China provides the European Union with 98 percent of its supply of rare earth elements. This is unsustainable. For Renew Europe, it is paramount that Union develops an EU strategy to boost its strategic autonomy and secure stable and safe access to critical raw materials.
With the ongoing twin green and digital transitions, the demand for some critical raw materials is estimated to increase as much as 10 to 18 times by 2030. Renew Europe is more than convinced that ambitious targets, outlined in the report adopted in plenary on Tuesday, can be achieved through diversification of our supply chains in a sustainable way, while improving recycling rates and boosting domestic sourcing.
Renew Europe’s representative in the drafting of the report, MEP Mauri Pekkarinen, says:
“It is a fact that the huge demand for critical raw materials which are necessary to achieve Green Deal objectives and strategic autonomy for the Union, which the Commission has underlined in its own report, clearly exceed the current recycling capacity and the goals set for global mining activities.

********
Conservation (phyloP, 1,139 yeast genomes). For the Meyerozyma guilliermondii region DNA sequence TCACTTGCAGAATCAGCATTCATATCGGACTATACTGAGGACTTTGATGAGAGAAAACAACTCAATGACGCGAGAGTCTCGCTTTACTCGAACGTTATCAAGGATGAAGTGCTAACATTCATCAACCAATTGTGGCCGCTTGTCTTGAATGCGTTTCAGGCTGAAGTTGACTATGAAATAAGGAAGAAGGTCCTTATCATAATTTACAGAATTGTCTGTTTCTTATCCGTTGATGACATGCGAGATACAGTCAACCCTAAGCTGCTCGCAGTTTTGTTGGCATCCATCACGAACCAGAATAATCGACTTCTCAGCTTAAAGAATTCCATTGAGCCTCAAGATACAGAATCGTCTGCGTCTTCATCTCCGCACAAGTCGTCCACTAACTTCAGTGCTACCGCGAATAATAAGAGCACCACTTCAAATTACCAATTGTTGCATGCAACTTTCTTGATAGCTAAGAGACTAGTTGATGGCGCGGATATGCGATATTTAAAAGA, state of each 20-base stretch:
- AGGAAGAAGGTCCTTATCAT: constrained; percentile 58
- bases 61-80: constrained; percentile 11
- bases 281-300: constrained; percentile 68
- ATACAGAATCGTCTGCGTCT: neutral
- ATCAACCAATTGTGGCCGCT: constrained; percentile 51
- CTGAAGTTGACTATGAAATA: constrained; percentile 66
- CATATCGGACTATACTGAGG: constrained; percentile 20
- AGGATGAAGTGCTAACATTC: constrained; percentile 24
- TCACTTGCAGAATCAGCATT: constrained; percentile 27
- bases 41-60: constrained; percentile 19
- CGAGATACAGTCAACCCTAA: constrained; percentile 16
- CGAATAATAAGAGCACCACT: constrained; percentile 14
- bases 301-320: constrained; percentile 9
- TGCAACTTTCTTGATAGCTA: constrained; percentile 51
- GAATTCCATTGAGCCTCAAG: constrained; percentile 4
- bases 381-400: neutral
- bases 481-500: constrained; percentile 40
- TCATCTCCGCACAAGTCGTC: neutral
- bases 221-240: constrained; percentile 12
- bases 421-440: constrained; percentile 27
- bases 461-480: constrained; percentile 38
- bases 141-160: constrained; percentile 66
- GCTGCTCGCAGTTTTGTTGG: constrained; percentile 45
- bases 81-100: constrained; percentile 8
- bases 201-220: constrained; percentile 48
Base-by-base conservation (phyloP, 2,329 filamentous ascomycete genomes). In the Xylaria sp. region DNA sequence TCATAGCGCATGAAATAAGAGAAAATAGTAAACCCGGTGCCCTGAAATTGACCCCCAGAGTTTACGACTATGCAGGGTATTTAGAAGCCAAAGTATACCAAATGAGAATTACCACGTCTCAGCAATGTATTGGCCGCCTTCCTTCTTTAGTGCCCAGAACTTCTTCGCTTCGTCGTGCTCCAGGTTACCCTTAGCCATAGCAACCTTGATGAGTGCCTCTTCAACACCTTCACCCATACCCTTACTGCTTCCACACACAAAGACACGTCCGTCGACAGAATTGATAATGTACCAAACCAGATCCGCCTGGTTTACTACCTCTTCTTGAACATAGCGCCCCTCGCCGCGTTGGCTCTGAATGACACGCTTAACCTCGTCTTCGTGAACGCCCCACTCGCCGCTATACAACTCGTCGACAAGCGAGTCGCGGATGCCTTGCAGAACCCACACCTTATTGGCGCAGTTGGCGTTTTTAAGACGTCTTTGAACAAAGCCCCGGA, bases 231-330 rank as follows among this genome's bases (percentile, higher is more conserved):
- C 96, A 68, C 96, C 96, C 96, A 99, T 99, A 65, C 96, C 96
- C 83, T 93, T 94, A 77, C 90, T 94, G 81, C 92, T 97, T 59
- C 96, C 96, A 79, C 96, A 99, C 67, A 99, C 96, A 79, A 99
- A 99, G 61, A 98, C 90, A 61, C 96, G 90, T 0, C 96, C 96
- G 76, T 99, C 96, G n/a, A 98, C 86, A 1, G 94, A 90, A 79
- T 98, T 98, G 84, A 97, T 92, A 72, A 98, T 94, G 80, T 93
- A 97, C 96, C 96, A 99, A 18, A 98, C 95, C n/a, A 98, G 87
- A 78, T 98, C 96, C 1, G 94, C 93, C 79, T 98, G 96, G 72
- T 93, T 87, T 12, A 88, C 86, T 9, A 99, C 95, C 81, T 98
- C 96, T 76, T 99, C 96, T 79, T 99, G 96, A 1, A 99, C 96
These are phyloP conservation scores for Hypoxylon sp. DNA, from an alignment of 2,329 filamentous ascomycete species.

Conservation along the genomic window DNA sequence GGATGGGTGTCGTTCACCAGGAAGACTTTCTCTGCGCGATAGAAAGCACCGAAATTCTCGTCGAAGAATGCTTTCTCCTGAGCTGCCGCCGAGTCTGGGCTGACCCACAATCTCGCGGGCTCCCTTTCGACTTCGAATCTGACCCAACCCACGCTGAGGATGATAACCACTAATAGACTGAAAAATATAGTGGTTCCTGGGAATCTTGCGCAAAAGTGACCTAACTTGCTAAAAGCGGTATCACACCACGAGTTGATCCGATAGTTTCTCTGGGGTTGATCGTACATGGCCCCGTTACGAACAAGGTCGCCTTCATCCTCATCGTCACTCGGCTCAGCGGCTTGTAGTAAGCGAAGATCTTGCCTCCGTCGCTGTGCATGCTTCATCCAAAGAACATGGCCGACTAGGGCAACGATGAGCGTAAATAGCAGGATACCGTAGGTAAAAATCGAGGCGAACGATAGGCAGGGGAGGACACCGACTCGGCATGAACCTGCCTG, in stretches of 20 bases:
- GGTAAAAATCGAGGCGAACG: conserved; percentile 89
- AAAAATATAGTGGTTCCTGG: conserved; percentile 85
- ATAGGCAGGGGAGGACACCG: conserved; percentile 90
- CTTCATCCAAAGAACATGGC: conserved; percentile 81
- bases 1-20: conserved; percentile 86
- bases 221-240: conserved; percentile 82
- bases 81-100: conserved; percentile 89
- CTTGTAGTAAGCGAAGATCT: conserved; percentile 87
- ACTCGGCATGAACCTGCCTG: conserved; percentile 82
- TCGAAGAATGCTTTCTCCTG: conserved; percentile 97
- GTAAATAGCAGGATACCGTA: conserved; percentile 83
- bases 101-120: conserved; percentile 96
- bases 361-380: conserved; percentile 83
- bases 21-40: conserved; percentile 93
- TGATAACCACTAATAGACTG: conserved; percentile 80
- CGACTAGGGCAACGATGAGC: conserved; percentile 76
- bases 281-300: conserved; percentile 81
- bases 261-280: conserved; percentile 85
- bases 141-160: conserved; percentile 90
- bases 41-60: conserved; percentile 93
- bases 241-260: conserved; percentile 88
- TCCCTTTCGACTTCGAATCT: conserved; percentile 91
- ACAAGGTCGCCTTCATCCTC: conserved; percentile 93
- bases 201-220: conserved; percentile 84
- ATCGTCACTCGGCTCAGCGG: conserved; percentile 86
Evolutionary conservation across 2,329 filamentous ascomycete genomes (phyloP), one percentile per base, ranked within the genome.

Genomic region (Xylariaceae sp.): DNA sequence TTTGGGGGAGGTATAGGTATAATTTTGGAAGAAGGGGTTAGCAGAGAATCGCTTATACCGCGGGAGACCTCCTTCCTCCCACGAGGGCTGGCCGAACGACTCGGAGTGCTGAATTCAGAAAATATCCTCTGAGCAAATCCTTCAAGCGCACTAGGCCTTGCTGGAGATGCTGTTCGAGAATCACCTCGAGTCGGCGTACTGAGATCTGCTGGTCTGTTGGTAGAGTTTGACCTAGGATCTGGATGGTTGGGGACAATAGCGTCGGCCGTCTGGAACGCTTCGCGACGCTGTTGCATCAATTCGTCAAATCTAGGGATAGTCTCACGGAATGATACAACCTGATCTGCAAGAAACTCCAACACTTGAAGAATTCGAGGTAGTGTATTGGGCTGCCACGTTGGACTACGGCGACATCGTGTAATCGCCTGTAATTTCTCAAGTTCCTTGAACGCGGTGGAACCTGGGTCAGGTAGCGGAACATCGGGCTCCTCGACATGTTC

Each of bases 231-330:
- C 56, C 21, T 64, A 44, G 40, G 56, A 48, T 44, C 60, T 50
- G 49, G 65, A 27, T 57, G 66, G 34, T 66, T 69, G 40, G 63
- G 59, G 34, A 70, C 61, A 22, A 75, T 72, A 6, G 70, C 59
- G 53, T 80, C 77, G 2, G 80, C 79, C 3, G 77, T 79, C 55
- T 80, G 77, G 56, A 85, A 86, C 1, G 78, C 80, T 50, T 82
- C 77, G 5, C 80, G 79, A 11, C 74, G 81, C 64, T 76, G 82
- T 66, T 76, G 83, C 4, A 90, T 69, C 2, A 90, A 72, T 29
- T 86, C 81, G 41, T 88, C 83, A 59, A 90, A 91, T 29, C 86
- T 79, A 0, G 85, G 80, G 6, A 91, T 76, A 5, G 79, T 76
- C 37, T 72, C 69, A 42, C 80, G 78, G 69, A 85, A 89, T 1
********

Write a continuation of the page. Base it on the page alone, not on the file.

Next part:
If we wish to be honest, we should say that we need more mining and exploration of new minerals in Europe in order to respond to this increased demand.
Let me give an example. Lithium, an indispensable raw material to enable the transition to electric transportation, was included in the Commission's list of 30 critical raw materials for the first time. Just to cover the needs for car batteries and electricity storage, we will need 18 times more lithium than today by 2030. By 2050 the demand could be 60 times greater than today. We cannot close our eyes from this reality.”